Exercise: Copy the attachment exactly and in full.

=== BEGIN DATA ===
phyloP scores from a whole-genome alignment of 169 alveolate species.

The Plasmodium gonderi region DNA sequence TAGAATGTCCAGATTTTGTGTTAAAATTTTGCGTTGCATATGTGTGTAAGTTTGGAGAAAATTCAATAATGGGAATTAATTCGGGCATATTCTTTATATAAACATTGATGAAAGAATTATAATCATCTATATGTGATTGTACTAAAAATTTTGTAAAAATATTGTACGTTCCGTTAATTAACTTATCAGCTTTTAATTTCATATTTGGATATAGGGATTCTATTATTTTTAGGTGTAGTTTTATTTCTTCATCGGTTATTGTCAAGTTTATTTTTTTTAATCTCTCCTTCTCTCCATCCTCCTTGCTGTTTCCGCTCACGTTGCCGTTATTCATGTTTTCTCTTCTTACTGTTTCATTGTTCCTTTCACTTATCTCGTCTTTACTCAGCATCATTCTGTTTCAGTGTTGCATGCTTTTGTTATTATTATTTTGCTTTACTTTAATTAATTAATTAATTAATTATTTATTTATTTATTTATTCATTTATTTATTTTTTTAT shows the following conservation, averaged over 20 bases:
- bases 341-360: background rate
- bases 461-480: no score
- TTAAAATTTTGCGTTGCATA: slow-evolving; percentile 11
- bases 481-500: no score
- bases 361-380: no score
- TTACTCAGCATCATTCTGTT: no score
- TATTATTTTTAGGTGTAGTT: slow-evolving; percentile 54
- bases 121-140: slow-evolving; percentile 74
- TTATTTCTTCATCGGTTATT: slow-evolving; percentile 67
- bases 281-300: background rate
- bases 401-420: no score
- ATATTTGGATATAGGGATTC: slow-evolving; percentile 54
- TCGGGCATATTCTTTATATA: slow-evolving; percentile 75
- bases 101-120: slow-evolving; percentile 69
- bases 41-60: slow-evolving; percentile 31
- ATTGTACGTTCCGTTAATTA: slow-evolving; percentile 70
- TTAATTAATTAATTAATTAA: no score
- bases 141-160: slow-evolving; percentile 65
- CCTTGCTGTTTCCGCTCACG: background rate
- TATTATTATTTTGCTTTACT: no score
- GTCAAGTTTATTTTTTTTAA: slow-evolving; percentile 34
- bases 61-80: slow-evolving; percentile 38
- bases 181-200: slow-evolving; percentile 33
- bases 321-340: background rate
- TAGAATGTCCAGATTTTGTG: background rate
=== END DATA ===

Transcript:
phyloP scores from a whole-genome alignment of 169 alveolate species.

The Plasmodium gonderi region DNA sequence TAGAATGTCCAGATTTTGTGTTAAAATTTTGCGTTGCATATGTGTGTAAGTTTGGAGAAAATTCAATAATGGGAATTAATTCGGGCATATTCTTTATATAAACATTGATGAAAGAATTATAATCATCTATATGTGATTGTACTAAAAATTTTGTAAAAATATTGTACGTTCCGTTAATTAACTTATCAGCTTTTAATTTCATATTTGGATATAGGGATTCTATTATTTTTAGGTGTAGTTTTATTTCTTCATCGGTTATTGTCAAGTTTATTTTTTTTAATCTCTCCTTCTCTCCATCCTCCTTGCTGTTTCCGCTCACGTTGCCGTTATTCATGTTTTCTCTTCTTACTGTTTCATTGTTCCTTTCACTTATCTCGTCTTTACTCAGCATCATTCTGTTTCAGTGTTGCATGCTTTTGTTATTATTATTTTGCTTTACTTTAATTAATTAATTAATTAATTATTTATTTATTTATTTATTCATTTATTTATTTTTTTAT shows the following conservation, averaged over 20 bases:
- bases 341-360: background rate
- bases 461-480: no score
- TTAAAATTTTGCGTTGCATA: slow-evolving; percentile 11
- bases 481-500: no score
- bases 361-380: no score
- TTACTCAGCATCATTCTGTT: no score
- TATTATTTTTAGGTGTAGTT: slow-evolving; percentile 54
- bases 121-140: slow-evolving; percentile 74
- TTATTTCTTCATCGGTTATT: slow-evolving; percentile 67
- bases 281-300: background rate
- bases 401-420: no score
- ATATTTGGATATAGGGATTC: slow-evolving; percentile 54
- TCGGGCATATTCTTTATATA: slow-evolving; percentile 75
- bases 101-120: slow-evolving; percentile 69
- bases 41-60: slow-evolving; percentile 31
- ATTGTACGTTCCGTTAATTA: slow-evolving; percentile 70
- TTAATTAATTAATTAATTAA: no score
- bases 141-160: slow-evolving; percentile 65
- CCTTGCTGTTTCCGCTCACG: background rate
- TATTATTATTTTGCTTTACT: no score
- GTCAAGTTTATTTTTTTTAA: slow-evolving; percentile 34
- bases 61-80: slow-evolving; percentile 38
- bases 181-200: slow-evolving; percentile 33
- bases 321-340: background rate
- TAGAATGTCCAGATTTTGTG: background rate